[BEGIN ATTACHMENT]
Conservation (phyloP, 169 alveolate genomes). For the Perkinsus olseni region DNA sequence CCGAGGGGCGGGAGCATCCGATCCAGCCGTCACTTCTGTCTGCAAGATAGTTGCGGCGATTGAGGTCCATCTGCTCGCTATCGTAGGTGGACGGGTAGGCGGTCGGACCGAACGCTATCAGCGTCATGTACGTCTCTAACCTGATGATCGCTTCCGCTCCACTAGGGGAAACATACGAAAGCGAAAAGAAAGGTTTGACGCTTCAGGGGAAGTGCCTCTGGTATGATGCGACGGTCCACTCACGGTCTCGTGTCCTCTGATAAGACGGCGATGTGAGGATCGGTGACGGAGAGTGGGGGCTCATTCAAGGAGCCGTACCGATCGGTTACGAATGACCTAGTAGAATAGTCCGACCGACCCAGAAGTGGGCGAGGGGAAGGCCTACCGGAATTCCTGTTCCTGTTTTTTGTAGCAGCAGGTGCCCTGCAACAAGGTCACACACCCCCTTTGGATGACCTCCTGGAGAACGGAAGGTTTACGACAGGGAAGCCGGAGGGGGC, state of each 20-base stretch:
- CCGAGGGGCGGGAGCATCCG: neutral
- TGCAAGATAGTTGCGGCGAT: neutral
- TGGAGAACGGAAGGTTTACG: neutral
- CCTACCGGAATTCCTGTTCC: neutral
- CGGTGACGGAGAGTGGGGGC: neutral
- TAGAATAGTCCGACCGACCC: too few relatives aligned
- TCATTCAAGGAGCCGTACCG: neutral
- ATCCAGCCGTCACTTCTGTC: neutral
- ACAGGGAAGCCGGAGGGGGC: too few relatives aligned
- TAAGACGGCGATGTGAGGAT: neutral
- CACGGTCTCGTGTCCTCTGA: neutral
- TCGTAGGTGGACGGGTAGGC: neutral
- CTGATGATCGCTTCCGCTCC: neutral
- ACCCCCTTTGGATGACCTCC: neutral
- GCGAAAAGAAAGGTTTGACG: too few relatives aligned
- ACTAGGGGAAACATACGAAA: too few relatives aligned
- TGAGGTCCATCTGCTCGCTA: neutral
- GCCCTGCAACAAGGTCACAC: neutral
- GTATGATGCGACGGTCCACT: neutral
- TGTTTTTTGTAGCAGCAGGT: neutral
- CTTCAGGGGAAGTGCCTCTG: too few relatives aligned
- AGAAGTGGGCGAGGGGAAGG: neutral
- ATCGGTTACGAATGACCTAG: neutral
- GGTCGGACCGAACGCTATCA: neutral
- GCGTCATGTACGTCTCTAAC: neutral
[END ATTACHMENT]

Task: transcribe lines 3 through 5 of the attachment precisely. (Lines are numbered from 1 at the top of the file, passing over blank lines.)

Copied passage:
- TGCAAGATAGTTGCGGCGAT: neutral
- TGGAGAACGGAAGGTTTACG: neutral
- CCTACCGGAATTCCTGTTCC: neutral